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How To ReWire To Pro Tools

Learn how to use Reason and Pro Tools together.

This article, written by hit songwriter/ producer, educator and music technology pioneer, Jason O'Bryan, discusses how to ReWire to Pro Tools and goes into details and "how-to" steps about using ReWire with other DAW's such as Ableton, Reason, and Logic. With over 20 years of studio experience, Jason O'Bryan has worked as an Audio Engineer, Record Producer, and educator in London, Jamaica, New York, Los Angeles, and Sydney. Along the way he found the time to help found the infamous UK band 'Dub Pistols' and tour the world as a performer.

For those who need some background, ReWire is a software technology created by Propellerhead Software which allows two stand-alone audio applications to work together, allowing the program to route multiple channels of audio internally into the Pro Tools mixer.

A Guide to DAW Synchronization using Rewire - Part 1

Let Us ReWire

It is a naive audio engineer that limits himself solely to one DAW platform exclusively. All systems have their benefits, with Pro Tools undoubtedly being noted as the professional’s choice for recording and mixing audio content; but Logic Pro X’s MIDI capabilities offer rewarding creative possibilities that can transform your productions as well - let’s not disregard Ableton’s incredible time warping and bending functionality, or the futuristic instruments or Reason’s infinite routing capabilities. Why not take advantage of the best elements each DAW has to offer in order to craft your productions? The good news is you can and quite simply.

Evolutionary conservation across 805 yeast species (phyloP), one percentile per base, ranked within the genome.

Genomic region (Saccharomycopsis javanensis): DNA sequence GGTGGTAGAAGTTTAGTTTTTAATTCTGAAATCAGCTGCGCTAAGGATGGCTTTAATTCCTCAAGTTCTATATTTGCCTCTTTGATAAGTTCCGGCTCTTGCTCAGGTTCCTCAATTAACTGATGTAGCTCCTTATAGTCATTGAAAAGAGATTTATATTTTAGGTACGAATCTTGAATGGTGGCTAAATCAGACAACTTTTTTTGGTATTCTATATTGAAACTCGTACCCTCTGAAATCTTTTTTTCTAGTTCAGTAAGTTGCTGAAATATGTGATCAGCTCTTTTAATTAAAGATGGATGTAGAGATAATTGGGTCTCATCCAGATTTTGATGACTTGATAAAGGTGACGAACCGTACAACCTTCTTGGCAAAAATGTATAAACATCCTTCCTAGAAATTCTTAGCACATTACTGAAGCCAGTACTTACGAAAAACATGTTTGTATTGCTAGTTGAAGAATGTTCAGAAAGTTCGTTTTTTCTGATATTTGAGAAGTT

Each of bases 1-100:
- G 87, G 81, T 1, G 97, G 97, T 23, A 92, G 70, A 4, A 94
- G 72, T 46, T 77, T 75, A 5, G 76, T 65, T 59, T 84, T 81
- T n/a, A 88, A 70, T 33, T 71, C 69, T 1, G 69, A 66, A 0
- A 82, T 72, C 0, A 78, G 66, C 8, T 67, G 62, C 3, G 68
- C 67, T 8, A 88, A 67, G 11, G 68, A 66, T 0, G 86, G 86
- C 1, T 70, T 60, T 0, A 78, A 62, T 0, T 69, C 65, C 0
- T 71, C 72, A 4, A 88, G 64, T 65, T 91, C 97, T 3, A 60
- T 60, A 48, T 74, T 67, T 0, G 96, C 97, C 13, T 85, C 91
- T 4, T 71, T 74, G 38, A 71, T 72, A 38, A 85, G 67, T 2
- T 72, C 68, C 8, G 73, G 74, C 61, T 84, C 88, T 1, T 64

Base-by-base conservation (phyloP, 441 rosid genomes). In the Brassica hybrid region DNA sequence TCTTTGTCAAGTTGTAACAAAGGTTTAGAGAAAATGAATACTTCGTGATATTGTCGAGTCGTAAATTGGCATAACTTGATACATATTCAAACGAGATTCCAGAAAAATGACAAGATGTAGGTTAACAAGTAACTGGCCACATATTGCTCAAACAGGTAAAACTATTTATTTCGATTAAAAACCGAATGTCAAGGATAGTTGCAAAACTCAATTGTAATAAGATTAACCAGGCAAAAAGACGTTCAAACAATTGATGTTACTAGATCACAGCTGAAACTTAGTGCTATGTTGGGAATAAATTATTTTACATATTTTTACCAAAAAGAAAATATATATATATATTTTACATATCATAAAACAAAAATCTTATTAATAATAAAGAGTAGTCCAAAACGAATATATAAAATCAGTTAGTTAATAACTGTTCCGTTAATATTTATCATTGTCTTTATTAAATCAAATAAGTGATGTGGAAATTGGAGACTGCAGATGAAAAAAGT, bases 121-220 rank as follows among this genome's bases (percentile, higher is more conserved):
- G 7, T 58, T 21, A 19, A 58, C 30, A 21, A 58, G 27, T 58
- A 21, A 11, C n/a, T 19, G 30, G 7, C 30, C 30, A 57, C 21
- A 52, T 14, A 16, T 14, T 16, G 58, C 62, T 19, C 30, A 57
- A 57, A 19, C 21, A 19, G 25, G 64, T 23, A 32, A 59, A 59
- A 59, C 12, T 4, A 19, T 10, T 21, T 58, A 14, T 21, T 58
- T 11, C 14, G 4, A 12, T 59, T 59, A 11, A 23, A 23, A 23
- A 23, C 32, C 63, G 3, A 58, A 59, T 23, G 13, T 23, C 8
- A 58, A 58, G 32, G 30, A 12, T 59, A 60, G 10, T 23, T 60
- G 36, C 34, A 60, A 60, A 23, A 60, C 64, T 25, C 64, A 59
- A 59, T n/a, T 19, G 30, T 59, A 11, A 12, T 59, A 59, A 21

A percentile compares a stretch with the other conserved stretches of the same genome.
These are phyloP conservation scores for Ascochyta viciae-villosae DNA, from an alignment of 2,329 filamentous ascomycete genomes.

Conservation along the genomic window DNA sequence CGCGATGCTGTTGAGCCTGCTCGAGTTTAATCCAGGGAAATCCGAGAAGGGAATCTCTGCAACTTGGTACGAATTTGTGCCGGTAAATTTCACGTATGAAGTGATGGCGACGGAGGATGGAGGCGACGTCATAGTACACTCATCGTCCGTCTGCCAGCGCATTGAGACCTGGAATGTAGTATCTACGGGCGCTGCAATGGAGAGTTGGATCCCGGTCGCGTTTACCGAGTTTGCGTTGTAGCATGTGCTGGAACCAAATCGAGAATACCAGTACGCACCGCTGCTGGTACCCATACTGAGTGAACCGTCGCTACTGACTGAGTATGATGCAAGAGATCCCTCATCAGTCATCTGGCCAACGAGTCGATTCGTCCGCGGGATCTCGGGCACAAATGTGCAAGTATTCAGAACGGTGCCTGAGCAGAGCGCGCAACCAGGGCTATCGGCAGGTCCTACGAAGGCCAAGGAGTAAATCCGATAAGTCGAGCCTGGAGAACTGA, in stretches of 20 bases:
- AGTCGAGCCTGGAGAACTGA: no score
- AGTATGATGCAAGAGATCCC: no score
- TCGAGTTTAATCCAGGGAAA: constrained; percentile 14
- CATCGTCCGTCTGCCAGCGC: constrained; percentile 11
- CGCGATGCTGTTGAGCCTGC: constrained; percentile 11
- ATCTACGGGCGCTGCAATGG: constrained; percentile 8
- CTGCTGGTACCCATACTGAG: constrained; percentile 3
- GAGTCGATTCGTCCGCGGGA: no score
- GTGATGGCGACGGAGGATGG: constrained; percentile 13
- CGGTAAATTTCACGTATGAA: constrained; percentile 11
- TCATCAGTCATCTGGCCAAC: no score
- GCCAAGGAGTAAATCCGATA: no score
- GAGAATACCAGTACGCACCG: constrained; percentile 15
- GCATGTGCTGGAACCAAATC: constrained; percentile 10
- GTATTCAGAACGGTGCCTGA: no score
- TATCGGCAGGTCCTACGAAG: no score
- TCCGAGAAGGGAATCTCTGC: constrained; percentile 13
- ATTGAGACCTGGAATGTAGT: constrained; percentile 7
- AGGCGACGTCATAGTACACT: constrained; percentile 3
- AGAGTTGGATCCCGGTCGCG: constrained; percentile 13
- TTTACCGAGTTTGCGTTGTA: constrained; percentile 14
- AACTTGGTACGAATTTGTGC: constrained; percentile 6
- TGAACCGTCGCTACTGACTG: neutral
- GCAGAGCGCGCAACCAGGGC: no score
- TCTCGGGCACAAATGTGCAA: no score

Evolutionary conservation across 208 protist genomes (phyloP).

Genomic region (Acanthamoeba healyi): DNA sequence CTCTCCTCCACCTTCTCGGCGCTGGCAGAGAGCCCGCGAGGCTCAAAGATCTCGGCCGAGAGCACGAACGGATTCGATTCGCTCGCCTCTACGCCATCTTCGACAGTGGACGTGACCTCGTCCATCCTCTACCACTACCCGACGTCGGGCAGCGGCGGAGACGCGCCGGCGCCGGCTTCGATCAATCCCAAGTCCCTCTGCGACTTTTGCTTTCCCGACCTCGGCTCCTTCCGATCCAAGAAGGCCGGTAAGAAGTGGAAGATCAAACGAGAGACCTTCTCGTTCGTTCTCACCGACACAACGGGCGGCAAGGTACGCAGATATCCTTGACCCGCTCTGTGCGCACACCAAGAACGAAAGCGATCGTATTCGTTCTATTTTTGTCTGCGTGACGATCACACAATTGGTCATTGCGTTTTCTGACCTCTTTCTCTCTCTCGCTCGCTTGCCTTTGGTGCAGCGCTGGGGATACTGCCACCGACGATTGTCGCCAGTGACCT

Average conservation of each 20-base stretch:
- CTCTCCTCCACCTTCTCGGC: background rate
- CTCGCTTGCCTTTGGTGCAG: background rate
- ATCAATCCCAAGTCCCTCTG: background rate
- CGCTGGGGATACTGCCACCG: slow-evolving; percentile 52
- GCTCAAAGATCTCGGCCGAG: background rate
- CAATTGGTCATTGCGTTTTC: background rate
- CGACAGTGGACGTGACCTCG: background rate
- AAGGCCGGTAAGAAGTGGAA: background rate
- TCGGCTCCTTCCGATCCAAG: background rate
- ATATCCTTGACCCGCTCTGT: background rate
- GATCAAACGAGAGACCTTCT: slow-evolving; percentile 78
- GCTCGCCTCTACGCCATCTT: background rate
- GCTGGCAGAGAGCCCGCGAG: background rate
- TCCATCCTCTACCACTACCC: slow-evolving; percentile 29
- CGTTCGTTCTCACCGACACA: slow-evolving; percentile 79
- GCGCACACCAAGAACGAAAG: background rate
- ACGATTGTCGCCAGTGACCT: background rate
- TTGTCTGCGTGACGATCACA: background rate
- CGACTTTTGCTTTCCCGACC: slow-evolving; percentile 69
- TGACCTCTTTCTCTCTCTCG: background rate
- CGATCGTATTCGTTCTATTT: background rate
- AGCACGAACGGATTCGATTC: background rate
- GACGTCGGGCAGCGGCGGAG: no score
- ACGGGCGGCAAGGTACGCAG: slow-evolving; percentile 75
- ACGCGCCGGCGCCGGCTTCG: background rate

Get in Sync

In this series of tutorials we will look at the possibilities for synching three of the most popular DAW alternatives to Pro Tools (Logic X, Live and Reason). In all examples we will be using Pro Tools as the ‘master’.

Synchronization is not a new concept in the world of audio engineering, used commonly in the past to lock multiple tape machines to increase track count, sound to picture or hardware made by multiple manufacturers. In this era of everything in the box, it’s easy to overlook the alternative options possible through synchronization of a system.